All cell lines were acquired from Deutsche Sammlung von Mikroorganismen und Zellkulturen GmbH (DSMZ, Braunschweig, Germany) and tested negative for human immunodeficiency virus I and II, hepatitis B virus, hepatitis C virus, Epstein–Barr virus, human T-lymphotropic virus type I and II, human herpes virus 8 (OCI-AML3 not tested), murine leukemia virus, squirrel monkey retrovirus, and mycoplasma by PCR. Cell lines were grown in RPMI 1640 (Thermo Fisher Scientific, Waltham, MA) medium supplemented with 10% fetal bovine serum (Thermo Fisher Scientific). Predefined dilutions of the cells were prepared and freeze dried for 24 hours in 3 mL glass ampoules to contain 10 × 106 cells. Before distribution, to ensure sample quality and homogeneity, a minimum of 3 selected samples (first, middle, and last samples manufactured) were subjected to RNA extraction, complementary DNA (cDNA) synthesis, and RT-qPCR for the relevant rearrangement/variant following ELN criteria.3 Sample quality was defined as an RNA OD260/280 ratio of between 1.8 and 2.2 and ABL1 levels >10 000 copies per replicate. Replicate samples were required to be within 1.2-fold of each other. The stability of trial samples was ensured by measuring ABL1 (reference gene) levels on a further 3 vials at trial closure.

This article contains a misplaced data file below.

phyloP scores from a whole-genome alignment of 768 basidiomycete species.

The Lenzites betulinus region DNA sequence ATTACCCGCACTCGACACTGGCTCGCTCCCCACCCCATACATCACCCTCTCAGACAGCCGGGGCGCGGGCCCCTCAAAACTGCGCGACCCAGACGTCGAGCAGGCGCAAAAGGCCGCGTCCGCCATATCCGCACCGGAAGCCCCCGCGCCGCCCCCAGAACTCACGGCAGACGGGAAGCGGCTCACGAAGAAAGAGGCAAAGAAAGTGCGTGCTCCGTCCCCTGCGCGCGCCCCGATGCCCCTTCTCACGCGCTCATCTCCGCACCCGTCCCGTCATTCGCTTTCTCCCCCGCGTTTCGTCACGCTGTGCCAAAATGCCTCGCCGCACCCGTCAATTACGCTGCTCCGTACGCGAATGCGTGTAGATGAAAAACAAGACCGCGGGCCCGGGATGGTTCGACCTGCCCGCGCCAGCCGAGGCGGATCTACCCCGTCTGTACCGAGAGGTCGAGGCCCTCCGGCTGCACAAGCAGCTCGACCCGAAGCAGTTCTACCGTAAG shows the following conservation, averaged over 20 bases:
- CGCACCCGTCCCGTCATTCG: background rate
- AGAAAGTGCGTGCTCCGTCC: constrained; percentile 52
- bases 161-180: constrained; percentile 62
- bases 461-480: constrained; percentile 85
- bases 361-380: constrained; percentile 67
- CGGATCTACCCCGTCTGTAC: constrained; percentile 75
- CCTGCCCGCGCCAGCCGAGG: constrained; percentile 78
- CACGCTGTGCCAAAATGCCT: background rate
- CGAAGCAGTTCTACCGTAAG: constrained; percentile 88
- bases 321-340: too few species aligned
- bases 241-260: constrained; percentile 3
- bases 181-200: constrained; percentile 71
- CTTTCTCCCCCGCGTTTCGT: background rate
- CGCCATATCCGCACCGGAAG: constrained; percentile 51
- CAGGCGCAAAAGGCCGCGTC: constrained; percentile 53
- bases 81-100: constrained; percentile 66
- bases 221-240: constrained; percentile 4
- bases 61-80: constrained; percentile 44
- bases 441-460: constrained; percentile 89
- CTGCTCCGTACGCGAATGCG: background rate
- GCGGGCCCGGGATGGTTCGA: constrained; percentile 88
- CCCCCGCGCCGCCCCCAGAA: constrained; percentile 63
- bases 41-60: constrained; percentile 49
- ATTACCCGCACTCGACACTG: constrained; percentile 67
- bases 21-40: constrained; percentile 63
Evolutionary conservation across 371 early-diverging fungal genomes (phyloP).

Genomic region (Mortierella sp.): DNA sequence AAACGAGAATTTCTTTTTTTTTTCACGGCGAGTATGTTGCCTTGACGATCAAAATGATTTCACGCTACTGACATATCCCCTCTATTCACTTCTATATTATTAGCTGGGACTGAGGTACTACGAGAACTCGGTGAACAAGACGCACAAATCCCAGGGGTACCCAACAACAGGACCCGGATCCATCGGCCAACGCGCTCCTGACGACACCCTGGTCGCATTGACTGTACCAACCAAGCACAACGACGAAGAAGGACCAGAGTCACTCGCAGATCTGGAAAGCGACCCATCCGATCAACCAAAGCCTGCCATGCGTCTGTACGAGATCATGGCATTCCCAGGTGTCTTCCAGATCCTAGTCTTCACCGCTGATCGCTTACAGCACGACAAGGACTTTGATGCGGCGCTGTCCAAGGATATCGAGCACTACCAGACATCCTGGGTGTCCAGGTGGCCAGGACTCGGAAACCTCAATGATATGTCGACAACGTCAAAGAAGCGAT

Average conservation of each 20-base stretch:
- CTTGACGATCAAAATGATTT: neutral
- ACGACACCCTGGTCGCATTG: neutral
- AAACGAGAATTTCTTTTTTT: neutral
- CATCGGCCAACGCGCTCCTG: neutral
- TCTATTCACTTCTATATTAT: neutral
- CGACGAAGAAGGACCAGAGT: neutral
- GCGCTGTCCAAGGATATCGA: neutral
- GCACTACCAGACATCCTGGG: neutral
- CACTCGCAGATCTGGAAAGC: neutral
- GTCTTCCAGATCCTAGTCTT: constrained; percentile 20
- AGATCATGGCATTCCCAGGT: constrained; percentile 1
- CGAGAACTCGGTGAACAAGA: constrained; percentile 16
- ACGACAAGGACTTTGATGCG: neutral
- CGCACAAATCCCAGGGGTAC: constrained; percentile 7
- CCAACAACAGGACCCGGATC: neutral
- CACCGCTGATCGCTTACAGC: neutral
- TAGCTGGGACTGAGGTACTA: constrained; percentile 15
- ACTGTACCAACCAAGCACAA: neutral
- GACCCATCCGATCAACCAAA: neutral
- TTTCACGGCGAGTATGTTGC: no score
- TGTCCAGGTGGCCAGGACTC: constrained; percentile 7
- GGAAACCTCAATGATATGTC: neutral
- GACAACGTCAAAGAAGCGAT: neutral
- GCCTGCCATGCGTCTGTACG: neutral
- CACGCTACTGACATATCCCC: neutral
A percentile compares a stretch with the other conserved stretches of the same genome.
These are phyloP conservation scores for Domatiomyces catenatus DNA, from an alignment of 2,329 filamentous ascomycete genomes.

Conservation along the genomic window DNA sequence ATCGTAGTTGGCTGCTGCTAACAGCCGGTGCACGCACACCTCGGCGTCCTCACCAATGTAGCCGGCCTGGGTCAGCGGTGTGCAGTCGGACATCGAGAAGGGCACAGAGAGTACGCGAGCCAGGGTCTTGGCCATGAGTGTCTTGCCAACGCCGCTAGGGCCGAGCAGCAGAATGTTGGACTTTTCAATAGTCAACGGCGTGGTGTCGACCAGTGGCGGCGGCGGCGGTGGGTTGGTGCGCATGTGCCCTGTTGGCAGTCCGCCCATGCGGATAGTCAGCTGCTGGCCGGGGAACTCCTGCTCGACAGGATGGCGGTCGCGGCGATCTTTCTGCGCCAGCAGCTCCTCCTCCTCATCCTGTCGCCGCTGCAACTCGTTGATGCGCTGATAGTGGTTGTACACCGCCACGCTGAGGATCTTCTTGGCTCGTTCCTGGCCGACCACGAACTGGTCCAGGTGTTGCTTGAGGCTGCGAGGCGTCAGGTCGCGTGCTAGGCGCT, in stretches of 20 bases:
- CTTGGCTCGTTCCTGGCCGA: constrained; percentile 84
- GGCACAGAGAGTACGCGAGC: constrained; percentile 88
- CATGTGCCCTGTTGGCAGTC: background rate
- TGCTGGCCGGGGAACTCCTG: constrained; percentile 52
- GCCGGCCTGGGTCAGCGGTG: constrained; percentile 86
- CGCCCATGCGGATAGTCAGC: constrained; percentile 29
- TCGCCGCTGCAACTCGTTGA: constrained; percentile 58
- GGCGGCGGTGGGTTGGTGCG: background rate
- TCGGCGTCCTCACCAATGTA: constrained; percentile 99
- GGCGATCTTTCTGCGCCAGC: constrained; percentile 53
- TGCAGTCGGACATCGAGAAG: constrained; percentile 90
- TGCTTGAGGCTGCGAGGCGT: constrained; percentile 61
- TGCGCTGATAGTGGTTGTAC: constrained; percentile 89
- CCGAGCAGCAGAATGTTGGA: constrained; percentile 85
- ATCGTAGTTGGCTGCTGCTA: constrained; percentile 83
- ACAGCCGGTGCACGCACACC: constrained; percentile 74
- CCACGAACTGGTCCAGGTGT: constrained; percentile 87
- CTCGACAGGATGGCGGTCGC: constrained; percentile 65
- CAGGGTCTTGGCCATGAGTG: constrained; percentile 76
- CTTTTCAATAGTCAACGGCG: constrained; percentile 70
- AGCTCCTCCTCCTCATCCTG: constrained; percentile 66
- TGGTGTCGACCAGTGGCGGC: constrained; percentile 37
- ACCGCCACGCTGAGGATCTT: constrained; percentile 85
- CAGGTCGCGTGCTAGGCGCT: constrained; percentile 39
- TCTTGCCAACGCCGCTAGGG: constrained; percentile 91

The samples were shipped at ambient temperature to 29 laboratories in 12 countries. Laboratories currently active in the UK NEQAS for Leucocyte Immunophenotyping’s database were invited to be part of the study on a first-come, first-served basis. Participants were asked to test the blinded samples with their in-house assay, in line with ELN criteria,3 and report the % normalized ratio of the relevant marker to the ABL1 reference gene, alongside additional methodological and technical data, including but not limited to: